The task of nation-building is something that I am somewhat uncomfortable with. I believe that culture is important and I believe history is important, and I look at our country — and I’m giving you a very long answer to this, and I apologize — but you look at our country and we still had slaves into the 1800s. We didn’t arrive at the point we are now in 15 minutes. Women didn’t vote into the 1900s. We had a horrible Civil War.
To get from where we were to where we are today, with our free political and free economic institutions, and with the opportunities that people have in this country was not easy. That’s the reason people all over the world get in lines at our embassies to try to get visas to come here. Because of the opportunities that exist here.
It’s an amazing country, but we didn’t start like this. This is a quite different place from where we began. My view is that’s true of other countries too and we don’t have a template for success. Our particular template at any given time has varied over the two hundred years or so of our existence — the short time that we’ve existed. I literally have lived a third of our country’s history. Think of it. What a young country! What an old man! [Laughter].
I think others have to build their own countries. They’re the ones who have to pull it together and make it be something that fits their culture and their circumstance, their neighborhood. We have different neighbors than they do; we have different circumstances.
I wrote a paper that’s on my website called “Guidelines for Using Military Force,” and it says very simply “Have a healthy respect for the things we aren’t capable of doing.” And there are things we’re not capable of doing.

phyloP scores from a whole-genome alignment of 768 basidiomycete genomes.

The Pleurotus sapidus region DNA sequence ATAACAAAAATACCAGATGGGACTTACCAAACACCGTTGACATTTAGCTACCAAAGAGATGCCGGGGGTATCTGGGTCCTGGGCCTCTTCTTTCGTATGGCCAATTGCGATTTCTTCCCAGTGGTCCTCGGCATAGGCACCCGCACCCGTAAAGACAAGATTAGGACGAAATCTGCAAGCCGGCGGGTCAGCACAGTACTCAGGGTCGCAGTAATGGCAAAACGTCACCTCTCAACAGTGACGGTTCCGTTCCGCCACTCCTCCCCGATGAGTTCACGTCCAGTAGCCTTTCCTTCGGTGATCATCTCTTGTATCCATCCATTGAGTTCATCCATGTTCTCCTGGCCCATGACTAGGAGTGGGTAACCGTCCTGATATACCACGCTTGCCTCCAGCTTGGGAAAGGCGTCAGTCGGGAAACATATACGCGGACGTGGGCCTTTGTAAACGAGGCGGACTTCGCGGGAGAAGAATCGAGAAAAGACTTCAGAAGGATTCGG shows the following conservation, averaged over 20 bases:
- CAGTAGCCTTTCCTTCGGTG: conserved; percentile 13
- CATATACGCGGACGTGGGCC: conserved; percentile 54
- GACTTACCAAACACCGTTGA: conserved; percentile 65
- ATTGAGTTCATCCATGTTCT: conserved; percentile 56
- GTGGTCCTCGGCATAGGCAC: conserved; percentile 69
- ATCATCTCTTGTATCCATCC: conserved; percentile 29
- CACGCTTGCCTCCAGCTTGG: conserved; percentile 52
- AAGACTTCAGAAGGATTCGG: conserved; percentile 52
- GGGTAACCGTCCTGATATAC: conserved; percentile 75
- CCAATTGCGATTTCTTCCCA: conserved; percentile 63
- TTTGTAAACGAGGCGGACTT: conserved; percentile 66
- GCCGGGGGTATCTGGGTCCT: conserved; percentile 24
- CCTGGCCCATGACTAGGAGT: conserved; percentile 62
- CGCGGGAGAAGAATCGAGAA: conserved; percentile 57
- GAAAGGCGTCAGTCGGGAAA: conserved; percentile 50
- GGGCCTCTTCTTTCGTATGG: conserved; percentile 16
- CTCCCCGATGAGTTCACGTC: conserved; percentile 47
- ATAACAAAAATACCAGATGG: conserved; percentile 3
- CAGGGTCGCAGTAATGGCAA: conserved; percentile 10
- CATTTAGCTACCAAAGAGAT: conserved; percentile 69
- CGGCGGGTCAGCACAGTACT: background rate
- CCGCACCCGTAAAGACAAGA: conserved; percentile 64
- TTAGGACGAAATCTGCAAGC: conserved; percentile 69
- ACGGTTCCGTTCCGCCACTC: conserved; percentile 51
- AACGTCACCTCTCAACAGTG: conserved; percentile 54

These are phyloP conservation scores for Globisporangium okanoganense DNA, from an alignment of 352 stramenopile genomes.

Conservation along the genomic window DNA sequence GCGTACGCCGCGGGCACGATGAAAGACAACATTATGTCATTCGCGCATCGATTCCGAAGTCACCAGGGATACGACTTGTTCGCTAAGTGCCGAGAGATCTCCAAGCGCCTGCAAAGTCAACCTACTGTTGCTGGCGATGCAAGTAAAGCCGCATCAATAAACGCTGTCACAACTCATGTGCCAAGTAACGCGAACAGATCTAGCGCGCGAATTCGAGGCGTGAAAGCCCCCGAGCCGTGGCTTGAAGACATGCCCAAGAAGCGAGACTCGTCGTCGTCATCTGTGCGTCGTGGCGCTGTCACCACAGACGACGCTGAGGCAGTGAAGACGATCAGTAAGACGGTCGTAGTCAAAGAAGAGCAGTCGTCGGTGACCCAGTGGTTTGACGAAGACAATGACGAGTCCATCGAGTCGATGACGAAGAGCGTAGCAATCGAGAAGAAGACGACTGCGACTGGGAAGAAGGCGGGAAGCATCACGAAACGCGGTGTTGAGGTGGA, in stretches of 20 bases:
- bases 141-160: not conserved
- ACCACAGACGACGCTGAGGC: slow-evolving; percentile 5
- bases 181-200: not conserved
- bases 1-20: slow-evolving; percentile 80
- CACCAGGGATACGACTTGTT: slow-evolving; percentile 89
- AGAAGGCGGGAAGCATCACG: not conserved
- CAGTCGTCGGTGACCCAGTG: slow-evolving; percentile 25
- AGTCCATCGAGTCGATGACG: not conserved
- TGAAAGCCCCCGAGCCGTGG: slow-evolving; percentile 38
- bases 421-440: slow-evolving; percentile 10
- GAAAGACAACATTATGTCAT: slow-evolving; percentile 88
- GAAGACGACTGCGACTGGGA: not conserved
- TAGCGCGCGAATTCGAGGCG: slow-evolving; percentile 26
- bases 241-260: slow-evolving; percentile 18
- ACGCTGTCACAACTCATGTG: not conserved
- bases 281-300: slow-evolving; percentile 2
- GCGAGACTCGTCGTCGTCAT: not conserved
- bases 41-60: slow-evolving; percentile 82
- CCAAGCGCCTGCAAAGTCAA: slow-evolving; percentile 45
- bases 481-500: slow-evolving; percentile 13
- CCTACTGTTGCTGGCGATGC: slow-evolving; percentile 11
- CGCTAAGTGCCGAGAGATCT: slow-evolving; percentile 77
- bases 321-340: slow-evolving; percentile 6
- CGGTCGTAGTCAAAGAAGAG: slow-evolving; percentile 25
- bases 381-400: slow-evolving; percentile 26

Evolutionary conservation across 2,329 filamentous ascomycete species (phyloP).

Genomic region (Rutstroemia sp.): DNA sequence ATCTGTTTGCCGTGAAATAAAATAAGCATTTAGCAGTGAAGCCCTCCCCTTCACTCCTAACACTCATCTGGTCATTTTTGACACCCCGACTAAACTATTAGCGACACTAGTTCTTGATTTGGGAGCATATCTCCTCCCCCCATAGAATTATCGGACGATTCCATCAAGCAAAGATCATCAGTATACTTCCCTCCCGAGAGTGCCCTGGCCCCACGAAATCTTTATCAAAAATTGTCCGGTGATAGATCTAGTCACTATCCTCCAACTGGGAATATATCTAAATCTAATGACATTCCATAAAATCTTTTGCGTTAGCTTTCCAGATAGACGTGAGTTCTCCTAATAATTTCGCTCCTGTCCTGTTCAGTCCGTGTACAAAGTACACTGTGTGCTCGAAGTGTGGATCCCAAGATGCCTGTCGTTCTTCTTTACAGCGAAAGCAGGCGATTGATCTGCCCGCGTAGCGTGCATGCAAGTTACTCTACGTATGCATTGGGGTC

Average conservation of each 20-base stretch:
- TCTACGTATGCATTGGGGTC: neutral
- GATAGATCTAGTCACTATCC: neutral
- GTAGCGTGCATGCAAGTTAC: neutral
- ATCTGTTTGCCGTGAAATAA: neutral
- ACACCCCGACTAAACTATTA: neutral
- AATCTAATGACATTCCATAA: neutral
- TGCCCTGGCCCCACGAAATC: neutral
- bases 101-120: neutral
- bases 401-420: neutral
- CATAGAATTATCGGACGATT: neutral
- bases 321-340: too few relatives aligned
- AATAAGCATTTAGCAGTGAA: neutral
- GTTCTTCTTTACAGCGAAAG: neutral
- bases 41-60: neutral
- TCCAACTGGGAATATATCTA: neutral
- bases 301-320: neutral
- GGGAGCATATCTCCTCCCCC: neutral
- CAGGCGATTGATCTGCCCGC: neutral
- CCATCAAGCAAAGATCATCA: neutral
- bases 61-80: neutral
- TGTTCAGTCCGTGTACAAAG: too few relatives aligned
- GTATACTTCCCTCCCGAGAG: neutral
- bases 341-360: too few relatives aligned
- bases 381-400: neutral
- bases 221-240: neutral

I used an analogy in the book, where you are trying to teach a youngster how to ride a bike and you put your hand on the back of the seat — and we’ve all done this — and you run down the street and they wobble and you think, oh, my goodness, are they going to make it? And then you go to four fingers and then you go to three fingers and then you go two to fingers and then you’ve got one finger. And then you let go, and sometimes they fall and skin their knee, but if you don’t let go, you’re going to end up with a 40-year-old that can’t ride a bike. [Laughter]. And yet, you have to, at some point, let go and then they’ll pick it up and go on.
Horowitz: I watched what you were doing at Defense with no military experience of my own. But through the eyes of a former leftist I thought there was a political dimension to your decision to fight with fewer troops. I don’t know if this had any influence on your thinking, but the larger the army you field, the more targets you provide to terrorists. From 1973, which was the year of the Vietnam truce when we withdrew our forces, until March 19, 2003, when we entered Iraq, the United States could not put an army in the field for more than four days because of the political attacks from the left, and in particular, from the Democratic Party.